Off on your holidays and worried about missing out on Doctor Who? iPlayer (and the other UK catch-up services) won't work if you're using a device that's out of the country, but it is possible to fool these services into thinking you're still within British borders.
With the help of a well-chosen utility you can appear as though you're accessing these sites and apps from inside the UK no matter where you are in the world - there are plenty of tools to choose from and we'll guide you through everything you need to know to get set up.
How the technology works
When you sign into the web, your IP (Internet Protocol) address reveals where in the world you are, just like your postal address reveals where you live (follow this link to check). If you're not in the UK then a lot of online catch-up services, including iPlayer, aren't going to let you watch your favourite shows - otherwise anyone in the world, licence fee payer or not, could access BBC content.
What you need in this case is an application that routes your internet activity through a valid UK IP address, solving your problem instantly. The most comprehensive tools for the task are VPN (Virtual Private Network) programs, though you can also use a simpler DNS switcher or proxy tool - the latter option is typically more straightforward and faster, but isn't always as safe or as flexible.
It's worth noting that you're in something of a grey area legally if you decide to install one of these apps: the BBC, for example, only has rights to broadcast its iPlayer content within UK borders. Of course that doesn't make sense for taxpaying British holidaymakers wanting a fix of Antiques Roadshow while they're in France for a week, but until the regulations recognise that television has evolved into a global, on-demand, online medium you should be aware that this kind of activity isn't 100 percent within the rules.
Choosing a service
Run a quick web search and you'll see companies and software developers are falling over themselves to offer you a simple and cheap VPN or DNS app. Recommending the best one is difficult: not only does testing just one service take a lot of time and research, programs are coming and going all the time. Generally speaking, paying a few pounds a month is a safer and more reliable option than hunting for a safe and completely free utility.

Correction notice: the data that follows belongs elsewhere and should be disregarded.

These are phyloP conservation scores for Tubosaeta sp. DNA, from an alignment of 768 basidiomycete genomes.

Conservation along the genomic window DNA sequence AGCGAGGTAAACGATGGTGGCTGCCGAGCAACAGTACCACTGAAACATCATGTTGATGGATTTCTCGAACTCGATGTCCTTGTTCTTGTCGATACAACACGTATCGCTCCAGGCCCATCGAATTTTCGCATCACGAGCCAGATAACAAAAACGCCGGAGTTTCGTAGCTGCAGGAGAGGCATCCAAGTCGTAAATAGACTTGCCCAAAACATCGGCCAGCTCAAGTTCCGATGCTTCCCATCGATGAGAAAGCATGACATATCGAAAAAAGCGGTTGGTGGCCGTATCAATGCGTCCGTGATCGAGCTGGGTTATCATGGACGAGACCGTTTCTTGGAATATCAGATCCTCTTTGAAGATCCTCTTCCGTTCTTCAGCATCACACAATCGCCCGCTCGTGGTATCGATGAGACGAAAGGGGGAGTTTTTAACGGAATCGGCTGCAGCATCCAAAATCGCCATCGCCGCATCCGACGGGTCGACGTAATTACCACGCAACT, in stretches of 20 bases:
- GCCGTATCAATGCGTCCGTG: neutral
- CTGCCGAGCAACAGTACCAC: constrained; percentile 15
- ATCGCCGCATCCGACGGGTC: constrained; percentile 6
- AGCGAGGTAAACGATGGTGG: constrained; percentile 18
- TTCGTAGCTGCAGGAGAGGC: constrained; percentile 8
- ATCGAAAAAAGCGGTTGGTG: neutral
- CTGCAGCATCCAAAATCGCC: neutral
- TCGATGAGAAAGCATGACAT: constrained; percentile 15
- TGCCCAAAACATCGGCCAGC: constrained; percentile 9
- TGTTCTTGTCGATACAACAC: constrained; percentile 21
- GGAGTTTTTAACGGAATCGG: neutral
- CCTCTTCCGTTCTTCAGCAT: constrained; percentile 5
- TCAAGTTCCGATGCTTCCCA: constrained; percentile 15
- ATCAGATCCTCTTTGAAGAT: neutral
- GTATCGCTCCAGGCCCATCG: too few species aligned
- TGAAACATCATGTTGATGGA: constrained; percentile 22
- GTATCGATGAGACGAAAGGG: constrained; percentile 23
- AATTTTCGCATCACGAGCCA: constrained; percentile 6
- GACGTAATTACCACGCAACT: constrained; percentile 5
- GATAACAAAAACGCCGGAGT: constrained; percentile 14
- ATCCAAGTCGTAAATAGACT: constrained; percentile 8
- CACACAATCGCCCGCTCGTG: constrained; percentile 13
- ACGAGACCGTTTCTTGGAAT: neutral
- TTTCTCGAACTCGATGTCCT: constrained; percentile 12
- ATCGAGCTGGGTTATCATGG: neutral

Among the most well-known and reliable options out there are TorGuard, IPVanish (which we've tested below), Hotspot Shield, Hola, MediaHint, Unblock-Us, SaferVPN and Smart DNS Proxy, though there are plenty more to pick from. Some prompt you to install a desktop utility whereas others work through a browser extension. Remember that signing up with any service involves trusting it with your data - you're effectively allowing another company to reroute all the 1s and 0s coming to and going from your devices.
A quick look at a company's website and a careful look at its terms and conditions should put you on the right path in terms of picking a favourite. Keep your eye on online reviews and round-ups as well if you want to know whether a service is reliable and genuine (the trouble is, some appear very trustworthy right up until the moment they're not). You can get free trials for many of them, which should give you some idea whether they fit your needs, and if all else fails ask a friend or neighbour for some recommendations.
Getting started with IPVanish
While we can't provide step-by-step instructions for every VPN and DNS service out there, we can show you an example of what's involved using IPVanish. It's one of the most expensive but also one of the most secure options available at the moment, and it works across all major computer and mobile platforms. Fortunately, the setup processes for most of these services are straightforward and user friendly, so whichever one you choose you shouldn't run into many difficulties.
In the case of IPVanish, you go through a short sign up process which involves choosing a payment plan, selecting a payment method and verifying your email address. When you come out the other end, you're prompted to download the appropriate software for your computer (mobile apps are also available) and then you're just about ready to go - see, we told you it was straightforward...
The IPVanish application gives you a choice of worldwide servers to log in from, and you can also opt to pick a location from a map. Jumping between cities and countries only takes a couple of clicks, while the front screen of the dashboard shows you the current activity on your internet connection. More advanced port and protocol settings are available for users who want to tinker around, but the software is simple enough for anyone to use.
With your software of choice up and running, a quick reboot and you should be able to select a new location for your computer - one which will give you access to BBC iPlayer and all the other services you were previously locked out of.
Liked this? Why not readWhat is the BBC Store? And why does it exist?